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From: Vesa Karvonen (vesa.karvonen_at_[hidden])
Date: 2001-06-19 14:26:22

From: <williamkempf_at_[hidden]>
> --- In boost_at_y..., "Vesa Karvonen" <vesa.karvonen_at_h...> wrote:
> > Perhaps someone has invented a better mechanism for dealing
> > with (legacy) objects that might throw in their destructors.
> I don't think it's much of an issue, frankly. Most legacy objects
> will be using legacy libraries which don't throw, thus they need no
> special attention.

Basically a good point - especially with legacy C libraries that have been
migrated to C++. However, I've seen many libraries that do use exceptions, but
do not necessarily pass exception safety guarantees. I should know, because
I've written such libraries myself. When I started programming in C++, there
was no literature, such as Exceptional C++ or the special edition of TCPL,
that would have explained the issues satisfactorily.

> If there is a potential for an exception to be
> thrown, however, whether the code is legacy or not is irrelevant to
> me... it needs to be fixed.

I agree. However, usually there is considerable schedule pressure (and limited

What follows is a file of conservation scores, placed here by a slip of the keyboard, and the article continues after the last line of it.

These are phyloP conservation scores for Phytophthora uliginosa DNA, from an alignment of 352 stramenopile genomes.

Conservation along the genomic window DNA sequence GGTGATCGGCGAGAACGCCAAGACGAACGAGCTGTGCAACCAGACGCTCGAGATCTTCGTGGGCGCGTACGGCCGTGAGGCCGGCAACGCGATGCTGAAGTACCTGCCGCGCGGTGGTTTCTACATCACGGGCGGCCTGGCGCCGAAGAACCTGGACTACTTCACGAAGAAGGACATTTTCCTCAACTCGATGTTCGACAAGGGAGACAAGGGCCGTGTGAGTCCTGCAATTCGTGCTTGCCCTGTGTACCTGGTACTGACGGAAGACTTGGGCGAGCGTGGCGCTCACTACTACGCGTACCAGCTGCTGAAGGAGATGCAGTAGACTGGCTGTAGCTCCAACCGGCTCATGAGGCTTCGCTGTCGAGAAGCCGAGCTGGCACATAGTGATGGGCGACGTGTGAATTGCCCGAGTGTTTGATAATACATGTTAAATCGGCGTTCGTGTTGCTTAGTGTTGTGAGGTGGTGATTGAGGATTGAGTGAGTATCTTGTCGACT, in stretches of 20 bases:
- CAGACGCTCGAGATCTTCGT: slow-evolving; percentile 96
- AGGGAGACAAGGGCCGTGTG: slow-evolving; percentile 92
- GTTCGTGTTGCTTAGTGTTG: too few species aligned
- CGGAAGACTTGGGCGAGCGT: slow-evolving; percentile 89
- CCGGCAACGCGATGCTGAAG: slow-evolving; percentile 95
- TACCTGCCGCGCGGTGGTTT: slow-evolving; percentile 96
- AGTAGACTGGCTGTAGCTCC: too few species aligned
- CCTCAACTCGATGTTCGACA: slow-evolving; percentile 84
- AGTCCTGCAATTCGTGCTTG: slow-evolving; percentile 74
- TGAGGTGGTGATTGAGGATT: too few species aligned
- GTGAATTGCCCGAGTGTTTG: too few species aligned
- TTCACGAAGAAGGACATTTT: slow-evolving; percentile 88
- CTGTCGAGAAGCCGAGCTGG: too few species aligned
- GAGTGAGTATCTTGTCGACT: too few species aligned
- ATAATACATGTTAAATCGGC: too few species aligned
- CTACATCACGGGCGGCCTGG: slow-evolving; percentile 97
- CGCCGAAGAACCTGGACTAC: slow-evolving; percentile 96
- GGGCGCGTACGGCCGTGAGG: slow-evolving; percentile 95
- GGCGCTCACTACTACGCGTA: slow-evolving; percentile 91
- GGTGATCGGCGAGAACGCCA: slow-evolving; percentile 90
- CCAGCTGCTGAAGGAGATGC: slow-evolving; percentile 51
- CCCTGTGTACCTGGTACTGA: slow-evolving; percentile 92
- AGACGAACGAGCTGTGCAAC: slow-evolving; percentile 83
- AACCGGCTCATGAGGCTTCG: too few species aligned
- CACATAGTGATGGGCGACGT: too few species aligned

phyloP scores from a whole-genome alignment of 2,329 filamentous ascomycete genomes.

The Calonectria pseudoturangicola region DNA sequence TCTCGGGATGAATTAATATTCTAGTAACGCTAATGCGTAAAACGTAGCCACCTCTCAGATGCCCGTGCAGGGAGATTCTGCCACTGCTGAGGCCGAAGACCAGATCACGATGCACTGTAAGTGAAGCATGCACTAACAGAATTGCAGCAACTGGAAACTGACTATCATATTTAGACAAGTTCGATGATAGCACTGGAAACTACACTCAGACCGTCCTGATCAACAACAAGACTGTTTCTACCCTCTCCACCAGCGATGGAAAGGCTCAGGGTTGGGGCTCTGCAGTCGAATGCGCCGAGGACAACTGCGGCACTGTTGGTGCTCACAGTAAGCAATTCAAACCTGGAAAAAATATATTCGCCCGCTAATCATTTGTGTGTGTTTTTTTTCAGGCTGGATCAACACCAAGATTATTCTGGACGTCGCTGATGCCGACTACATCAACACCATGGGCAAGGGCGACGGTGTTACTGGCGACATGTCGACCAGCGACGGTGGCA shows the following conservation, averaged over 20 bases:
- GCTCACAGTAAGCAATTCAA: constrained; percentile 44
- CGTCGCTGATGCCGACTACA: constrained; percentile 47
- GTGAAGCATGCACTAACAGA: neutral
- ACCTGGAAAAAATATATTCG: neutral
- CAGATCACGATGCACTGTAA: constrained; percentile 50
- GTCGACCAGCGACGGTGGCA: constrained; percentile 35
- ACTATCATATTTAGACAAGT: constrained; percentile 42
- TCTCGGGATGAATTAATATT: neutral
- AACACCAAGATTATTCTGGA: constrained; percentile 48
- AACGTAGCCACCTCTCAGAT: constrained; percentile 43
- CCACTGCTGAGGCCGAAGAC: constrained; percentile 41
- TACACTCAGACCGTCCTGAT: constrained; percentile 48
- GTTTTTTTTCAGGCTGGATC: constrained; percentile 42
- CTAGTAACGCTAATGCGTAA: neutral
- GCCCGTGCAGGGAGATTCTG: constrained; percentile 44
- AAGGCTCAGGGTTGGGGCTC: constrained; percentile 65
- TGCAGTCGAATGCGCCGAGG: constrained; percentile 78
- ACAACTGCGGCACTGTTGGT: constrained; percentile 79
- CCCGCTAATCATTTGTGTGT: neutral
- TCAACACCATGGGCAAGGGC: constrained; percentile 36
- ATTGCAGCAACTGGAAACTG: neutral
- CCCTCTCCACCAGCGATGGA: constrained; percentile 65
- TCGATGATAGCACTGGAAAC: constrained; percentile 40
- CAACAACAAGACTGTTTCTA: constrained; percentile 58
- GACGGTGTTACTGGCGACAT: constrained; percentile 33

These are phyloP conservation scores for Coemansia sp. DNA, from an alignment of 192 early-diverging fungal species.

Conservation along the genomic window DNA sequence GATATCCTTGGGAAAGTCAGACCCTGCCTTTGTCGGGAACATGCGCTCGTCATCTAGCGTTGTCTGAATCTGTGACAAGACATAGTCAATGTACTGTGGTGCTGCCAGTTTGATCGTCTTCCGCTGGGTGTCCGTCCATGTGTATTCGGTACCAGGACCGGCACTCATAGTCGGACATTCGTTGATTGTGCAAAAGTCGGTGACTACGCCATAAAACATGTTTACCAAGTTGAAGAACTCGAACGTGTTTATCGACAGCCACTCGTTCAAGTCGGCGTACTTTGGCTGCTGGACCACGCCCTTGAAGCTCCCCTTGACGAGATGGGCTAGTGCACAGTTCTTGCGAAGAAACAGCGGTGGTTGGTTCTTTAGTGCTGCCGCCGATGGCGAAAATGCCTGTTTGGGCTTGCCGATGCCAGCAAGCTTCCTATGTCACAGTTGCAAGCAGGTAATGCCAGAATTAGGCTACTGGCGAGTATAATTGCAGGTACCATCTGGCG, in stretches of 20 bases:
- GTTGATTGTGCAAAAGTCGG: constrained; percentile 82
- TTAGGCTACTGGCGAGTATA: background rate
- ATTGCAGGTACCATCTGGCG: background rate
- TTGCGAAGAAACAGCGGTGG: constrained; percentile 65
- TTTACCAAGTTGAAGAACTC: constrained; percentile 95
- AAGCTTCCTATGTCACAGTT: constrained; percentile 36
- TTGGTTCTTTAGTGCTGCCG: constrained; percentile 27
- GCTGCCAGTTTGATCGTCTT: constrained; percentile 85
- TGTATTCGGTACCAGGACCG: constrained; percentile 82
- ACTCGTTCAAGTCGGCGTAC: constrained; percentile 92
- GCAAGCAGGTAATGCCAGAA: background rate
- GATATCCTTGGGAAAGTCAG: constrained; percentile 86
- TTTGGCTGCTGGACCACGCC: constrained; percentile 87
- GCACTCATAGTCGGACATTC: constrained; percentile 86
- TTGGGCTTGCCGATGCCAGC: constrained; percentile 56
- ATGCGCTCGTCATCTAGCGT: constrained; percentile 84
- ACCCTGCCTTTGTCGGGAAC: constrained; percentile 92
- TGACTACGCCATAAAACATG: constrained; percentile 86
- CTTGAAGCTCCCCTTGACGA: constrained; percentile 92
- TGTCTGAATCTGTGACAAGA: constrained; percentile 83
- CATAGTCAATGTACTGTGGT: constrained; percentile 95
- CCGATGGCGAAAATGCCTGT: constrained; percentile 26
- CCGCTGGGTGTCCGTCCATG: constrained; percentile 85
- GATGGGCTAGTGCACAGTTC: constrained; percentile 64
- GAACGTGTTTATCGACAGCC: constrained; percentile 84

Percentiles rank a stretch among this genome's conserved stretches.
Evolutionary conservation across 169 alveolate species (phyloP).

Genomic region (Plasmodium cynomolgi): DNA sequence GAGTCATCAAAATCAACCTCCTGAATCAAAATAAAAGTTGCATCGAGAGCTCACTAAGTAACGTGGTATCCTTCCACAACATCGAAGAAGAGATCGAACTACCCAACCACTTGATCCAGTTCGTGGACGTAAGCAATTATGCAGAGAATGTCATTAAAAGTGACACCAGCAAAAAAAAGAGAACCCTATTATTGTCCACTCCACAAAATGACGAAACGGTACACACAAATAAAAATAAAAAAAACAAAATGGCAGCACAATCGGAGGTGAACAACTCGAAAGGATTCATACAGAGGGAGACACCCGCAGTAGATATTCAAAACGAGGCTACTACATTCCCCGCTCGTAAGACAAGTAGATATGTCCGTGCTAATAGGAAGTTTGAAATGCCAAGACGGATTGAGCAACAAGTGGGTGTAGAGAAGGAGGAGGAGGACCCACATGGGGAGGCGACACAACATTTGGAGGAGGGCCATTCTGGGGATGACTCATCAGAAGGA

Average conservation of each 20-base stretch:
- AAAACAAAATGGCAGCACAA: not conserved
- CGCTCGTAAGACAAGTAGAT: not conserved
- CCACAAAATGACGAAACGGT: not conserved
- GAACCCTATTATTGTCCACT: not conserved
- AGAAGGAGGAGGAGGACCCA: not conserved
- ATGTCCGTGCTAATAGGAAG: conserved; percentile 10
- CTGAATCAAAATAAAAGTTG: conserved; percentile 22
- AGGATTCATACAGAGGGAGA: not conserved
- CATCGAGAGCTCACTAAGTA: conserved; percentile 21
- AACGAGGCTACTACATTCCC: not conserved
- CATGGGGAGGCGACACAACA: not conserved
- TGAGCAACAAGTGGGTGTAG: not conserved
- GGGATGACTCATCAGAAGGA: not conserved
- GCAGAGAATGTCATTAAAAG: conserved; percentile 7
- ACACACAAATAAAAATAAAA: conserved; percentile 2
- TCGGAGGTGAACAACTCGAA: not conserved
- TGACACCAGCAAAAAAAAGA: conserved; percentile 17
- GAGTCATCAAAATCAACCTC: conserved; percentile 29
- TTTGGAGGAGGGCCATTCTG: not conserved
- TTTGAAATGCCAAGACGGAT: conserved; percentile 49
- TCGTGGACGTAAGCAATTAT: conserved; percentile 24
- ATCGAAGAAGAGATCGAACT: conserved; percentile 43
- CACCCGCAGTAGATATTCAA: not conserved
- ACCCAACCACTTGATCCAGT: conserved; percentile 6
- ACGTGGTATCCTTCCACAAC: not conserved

funding), which means that it is often necessary to choose which issues to fix
now and which issues to fix later. Often the decisions not to rewrite a major
library, because it is not exception safe, is a valid decision.

Another point worth considering is that typically many faults appear so
infrequently that it is very difficult to find any corresponding defect. Since
exceptions can (increasingly often) be associated with such faults and
defects, it can make sense to make programs tolerant to exceptions. For
example, should a program detect an unexpected exception, which behavior would
you prefer:
- Terminate the program immediately.
- Let the user try to save any unsaved work (to a different filename) and then
terminate the program.
It is worth pointing out that this situation is not limited to legacy code. I
have yet to find a practical programming methodology that would guarantee 100%

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